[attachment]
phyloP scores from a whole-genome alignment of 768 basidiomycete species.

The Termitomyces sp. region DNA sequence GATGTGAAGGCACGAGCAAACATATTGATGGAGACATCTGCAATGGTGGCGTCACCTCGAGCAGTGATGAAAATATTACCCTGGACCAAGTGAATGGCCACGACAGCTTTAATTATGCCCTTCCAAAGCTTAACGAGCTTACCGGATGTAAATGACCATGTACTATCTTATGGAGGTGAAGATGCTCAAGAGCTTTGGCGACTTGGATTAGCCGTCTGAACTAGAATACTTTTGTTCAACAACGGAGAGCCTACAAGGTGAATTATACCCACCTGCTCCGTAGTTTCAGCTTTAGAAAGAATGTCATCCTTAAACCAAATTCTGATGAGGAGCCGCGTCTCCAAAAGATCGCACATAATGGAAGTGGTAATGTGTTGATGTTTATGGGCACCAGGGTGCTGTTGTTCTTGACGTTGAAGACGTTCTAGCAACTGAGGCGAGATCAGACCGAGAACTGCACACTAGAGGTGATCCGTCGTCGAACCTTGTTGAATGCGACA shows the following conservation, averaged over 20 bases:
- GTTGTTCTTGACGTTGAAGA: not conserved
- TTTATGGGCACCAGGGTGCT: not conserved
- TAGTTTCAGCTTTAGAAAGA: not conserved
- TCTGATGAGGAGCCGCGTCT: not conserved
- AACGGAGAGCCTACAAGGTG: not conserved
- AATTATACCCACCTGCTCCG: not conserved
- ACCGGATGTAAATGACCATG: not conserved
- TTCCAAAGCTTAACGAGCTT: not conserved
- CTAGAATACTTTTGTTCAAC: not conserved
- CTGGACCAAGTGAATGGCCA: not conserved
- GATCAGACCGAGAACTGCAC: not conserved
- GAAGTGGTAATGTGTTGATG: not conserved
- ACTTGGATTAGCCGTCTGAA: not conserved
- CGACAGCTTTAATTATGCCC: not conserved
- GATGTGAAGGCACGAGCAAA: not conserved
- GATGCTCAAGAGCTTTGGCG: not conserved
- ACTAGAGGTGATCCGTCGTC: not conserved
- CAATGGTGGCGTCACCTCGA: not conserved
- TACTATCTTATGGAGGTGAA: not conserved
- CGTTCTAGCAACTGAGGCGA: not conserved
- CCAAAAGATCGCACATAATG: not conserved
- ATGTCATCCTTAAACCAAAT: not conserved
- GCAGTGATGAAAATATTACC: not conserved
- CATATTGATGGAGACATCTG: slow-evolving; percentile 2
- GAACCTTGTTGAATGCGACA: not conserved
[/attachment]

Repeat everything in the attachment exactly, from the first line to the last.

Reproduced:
phyloP scores from a whole-genome alignment of 768 basidiomycete species.

The Termitomyces sp. region DNA sequence GATGTGAAGGCACGAGCAAACATATTGATGGAGACATCTGCAATGGTGGCGTCACCTCGAGCAGTGATGAAAATATTACCCTGGACCAAGTGAATGGCCACGACAGCTTTAATTATGCCCTTCCAAAGCTTAACGAGCTTACCGGATGTAAATGACCATGTACTATCTTATGGAGGTGAAGATGCTCAAGAGCTTTGGCGACTTGGATTAGCCGTCTGAACTAGAATACTTTTGTTCAACAACGGAGAGCCTACAAGGTGAATTATACCCACCTGCTCCGTAGTTTCAGCTTTAGAAAGAATGTCATCCTTAAACCAAATTCTGATGAGGAGCCGCGTCTCCAAAAGATCGCACATAATGGAAGTGGTAATGTGTTGATGTTTATGGGCACCAGGGTGCTGTTGTTCTTGACGTTGAAGACGTTCTAGCAACTGAGGCGAGATCAGACCGAGAACTGCACACTAGAGGTGATCCGTCGTCGAACCTTGTTGAATGCGACA shows the following conservation, averaged over 20 bases:
- GTTGTTCTTGACGTTGAAGA: not conserved
- TTTATGGGCACCAGGGTGCT: not conserved
- TAGTTTCAGCTTTAGAAAGA: not conserved
- TCTGATGAGGAGCCGCGTCT: not conserved
- AACGGAGAGCCTACAAGGTG: not conserved
- AATTATACCCACCTGCTCCG: not conserved
- ACCGGATGTAAATGACCATG: not conserved
- TTCCAAAGCTTAACGAGCTT: not conserved
- CTAGAATACTTTTGTTCAAC: not conserved
- CTGGACCAAGTGAATGGCCA: not conserved
- GATCAGACCGAGAACTGCAC: not conserved
- GAAGTGGTAATGTGTTGATG: not conserved
- ACTTGGATTAGCCGTCTGAA: not conserved
- CGACAGCTTTAATTATGCCC: not conserved
- GATGTGAAGGCACGAGCAAA: not conserved
- GATGCTCAAGAGCTTTGGCG: not conserved
- ACTAGAGGTGATCCGTCGTC: not conserved
- CAATGGTGGCGTCACCTCGA: not conserved
- TACTATCTTATGGAGGTGAA: not conserved
- CGTTCTAGCAACTGAGGCGA: not conserved
- CCAAAAGATCGCACATAATG: not conserved
- ATGTCATCCTTAAACCAAAT: not conserved
- GCAGTGATGAAAATATTACC: not conserved
- CATATTGATGGAGACATCTG: slow-evolving; percentile 2
- GAACCTTGTTGAATGCGACA: not conserved